Russia wants to “finish off” the hrynya and is sending equipment to print counterfeit money to the militants
Translated from Russian by J.Hawk
Experts are advising on how to distinguish genuine bills from counterfeit ones.
The Kremlin is preparing a plan to “finish off” the Ukrainian hryvnya and are sending equipment to make counterfeit money, says the TV show Groshi [pennies].
The Rada Deputy and MVD advisor Anton Gerashchenko recently announced that such equipment is being transferred to Eastern Ukraine.
“Russia is sending weapons, ammunition, medicine, but it’s not giving the militants [sic] money…However, it’s come to our attention that they are sending equipment to make counterfeit money.”
The first victim of the LPR fakes was an inhabitant of the Kherson region, who was given counterfeits as change.
“He received these bills from an inhabitant of Zaporozhye, who in turn got them from someone in Lugansk region,” said Andrey Plyushkin, the director of Novokakhovka MVD department in the Kherson region.
The police are warning that the counterfeits are mixed with genuine bills, to make detection harder. The Kherson farmer received 50 thousand genuine and 36 thousand counterfeit hryvnya printed in LPR.
MVD says that the amount of counterfeit money is growing, as they are arriving from occupied [sic] territories.
“The counterfeits may be printed on Russia-provided equipment in Donetsk and Lugansk regions which are not under the control of Ukrainian law enforcement,” Plyushkin added.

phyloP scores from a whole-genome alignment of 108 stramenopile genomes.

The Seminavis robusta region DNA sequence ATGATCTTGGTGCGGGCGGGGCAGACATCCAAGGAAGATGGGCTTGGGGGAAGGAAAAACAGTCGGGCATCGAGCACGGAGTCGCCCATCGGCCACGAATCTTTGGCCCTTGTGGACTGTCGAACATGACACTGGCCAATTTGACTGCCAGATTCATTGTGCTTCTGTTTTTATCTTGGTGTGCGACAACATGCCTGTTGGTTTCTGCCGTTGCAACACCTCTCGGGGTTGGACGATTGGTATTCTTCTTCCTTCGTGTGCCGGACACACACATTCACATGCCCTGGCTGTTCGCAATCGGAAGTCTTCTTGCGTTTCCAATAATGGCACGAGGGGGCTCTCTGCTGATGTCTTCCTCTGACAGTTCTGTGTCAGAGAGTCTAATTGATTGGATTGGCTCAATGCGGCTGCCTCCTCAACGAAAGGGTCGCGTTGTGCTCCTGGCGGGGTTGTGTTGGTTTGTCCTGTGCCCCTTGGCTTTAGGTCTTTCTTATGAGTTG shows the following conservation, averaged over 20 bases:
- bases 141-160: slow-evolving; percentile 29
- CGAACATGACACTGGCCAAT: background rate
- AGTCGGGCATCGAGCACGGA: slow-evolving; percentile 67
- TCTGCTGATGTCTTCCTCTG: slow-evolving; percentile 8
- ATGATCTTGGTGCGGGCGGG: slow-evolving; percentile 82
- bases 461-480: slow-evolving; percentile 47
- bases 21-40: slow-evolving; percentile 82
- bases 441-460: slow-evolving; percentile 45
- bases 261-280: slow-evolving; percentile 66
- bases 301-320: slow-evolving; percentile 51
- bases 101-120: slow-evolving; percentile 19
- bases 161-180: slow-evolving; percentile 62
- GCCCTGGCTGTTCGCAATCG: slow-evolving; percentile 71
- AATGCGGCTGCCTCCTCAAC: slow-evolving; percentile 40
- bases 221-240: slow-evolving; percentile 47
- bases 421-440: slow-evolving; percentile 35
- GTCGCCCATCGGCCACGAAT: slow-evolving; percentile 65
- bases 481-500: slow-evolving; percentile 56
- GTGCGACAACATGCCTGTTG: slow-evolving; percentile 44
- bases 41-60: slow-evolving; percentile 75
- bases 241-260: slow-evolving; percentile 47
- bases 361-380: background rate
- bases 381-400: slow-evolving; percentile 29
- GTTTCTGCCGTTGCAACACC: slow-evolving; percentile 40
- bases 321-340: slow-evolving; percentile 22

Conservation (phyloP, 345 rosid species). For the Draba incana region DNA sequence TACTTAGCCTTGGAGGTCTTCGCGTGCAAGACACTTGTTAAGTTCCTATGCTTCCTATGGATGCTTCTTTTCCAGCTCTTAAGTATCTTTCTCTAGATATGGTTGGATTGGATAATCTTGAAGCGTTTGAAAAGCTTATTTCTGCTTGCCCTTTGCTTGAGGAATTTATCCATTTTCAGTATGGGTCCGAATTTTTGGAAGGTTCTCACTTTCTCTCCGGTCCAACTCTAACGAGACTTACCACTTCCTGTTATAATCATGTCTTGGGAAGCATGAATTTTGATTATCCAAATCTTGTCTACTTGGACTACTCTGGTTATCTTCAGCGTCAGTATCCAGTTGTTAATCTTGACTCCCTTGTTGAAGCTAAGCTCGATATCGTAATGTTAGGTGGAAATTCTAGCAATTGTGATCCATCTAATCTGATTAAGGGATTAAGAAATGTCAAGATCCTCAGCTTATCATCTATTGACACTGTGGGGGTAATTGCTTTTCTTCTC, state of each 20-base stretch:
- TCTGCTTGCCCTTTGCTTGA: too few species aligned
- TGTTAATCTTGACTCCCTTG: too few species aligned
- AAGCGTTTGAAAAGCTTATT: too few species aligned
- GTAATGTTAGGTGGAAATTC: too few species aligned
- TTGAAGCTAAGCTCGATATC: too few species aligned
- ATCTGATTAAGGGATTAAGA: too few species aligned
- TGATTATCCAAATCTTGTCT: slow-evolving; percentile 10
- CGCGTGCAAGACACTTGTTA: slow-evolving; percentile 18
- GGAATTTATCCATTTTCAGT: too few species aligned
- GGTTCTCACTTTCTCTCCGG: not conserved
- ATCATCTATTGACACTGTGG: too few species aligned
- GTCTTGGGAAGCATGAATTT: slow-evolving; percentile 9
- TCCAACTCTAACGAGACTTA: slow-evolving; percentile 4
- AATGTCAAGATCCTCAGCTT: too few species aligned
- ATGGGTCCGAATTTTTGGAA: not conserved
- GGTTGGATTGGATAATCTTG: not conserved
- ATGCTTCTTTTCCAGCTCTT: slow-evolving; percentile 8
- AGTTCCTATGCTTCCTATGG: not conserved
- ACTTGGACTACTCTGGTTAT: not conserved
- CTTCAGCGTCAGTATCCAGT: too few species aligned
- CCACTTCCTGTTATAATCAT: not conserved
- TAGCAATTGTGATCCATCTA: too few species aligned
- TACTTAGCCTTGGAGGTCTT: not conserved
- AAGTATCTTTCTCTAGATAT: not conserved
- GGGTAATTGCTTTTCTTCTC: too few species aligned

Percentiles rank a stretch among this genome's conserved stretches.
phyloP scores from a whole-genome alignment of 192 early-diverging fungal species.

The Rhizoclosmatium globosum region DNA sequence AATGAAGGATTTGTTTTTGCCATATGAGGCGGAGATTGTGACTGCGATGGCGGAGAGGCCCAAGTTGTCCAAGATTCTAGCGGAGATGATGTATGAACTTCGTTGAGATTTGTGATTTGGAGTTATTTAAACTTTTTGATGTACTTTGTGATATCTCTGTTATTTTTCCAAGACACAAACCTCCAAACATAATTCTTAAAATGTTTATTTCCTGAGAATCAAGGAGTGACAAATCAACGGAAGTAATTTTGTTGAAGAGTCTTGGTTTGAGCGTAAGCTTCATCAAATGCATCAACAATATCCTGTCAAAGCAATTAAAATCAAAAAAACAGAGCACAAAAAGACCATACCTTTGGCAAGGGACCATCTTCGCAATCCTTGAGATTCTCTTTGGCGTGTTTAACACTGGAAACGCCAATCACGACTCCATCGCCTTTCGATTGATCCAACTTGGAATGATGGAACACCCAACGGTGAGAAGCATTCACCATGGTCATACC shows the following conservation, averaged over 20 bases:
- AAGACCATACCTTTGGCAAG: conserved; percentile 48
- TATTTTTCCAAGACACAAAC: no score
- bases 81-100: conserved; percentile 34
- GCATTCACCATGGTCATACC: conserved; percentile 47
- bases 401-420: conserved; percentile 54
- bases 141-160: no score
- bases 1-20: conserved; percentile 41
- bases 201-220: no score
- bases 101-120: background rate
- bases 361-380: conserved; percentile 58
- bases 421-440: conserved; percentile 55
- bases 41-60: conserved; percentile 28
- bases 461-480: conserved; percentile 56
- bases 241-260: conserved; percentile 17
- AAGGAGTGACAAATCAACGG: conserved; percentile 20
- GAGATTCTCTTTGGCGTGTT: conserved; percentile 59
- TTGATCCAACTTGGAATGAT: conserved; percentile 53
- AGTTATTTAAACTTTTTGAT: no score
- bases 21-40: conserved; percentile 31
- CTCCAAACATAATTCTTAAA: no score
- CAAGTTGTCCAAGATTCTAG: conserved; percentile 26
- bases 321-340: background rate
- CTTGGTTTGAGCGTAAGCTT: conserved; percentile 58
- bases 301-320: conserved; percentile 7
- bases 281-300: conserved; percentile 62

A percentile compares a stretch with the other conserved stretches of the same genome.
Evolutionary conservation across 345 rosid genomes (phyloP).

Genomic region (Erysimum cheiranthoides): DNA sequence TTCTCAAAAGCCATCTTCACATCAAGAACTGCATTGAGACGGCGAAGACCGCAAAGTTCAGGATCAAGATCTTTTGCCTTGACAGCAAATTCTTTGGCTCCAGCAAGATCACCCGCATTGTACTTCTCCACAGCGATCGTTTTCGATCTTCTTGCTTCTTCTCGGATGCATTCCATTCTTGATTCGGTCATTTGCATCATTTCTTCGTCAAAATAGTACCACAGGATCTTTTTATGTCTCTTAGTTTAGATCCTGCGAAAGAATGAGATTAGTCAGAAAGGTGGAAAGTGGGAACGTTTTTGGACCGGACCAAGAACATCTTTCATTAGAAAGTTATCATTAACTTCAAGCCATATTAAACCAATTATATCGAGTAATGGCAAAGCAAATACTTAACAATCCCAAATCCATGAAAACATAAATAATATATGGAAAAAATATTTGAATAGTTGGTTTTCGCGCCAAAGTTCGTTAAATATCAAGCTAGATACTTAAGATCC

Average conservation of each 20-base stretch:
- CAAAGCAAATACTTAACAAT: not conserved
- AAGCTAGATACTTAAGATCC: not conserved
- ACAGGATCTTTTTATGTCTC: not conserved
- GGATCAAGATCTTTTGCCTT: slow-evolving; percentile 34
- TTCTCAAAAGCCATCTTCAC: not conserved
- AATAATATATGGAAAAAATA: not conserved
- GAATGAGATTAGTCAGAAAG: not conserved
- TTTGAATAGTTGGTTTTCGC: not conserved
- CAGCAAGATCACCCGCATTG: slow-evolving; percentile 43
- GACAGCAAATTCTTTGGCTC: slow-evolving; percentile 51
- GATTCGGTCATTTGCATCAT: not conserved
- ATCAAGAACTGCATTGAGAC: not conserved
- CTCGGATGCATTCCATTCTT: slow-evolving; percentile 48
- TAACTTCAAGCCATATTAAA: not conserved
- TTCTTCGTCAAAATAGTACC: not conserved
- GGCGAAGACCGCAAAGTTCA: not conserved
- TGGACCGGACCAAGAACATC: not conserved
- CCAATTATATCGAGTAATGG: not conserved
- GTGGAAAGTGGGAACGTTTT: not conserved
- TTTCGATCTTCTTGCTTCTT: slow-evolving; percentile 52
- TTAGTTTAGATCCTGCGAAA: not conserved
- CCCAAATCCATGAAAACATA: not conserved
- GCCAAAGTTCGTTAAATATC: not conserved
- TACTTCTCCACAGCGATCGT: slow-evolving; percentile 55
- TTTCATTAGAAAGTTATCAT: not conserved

The LPR and DPR notes are easily recognizable by touch. If one looks at them carefully, they are also missing the magnetic stripe.
Groshi journalists wanted to learn how severe the situation is with the counterfeits. No official agency answered their request, only the National Bank of Ukraine sent a statement concerning the past year in an effort to calm things down.
“Overall, for every million genuine hryvnya notes there are three counterfeits (in 2013 there were 3.5, in 2012 4.1). Therefore the proportion of counterfeit money is stable and low.
At the same time, journalists advise Ukrainians to check what money they are being given.
J.Hawk's Comment: In actuality the hryvnya is crashing due to the general lack of confidence, domestic and international, in the future of Ukraine's economy which is being woefully mismanaged by the junta. But, whatever happens, it has to be Russia's fault. Still, statements like this can hardly instill confidence in the country's currency. Does the MVD really want Ukrainians to stop using their country's own currency, for fear it might be counterfeit?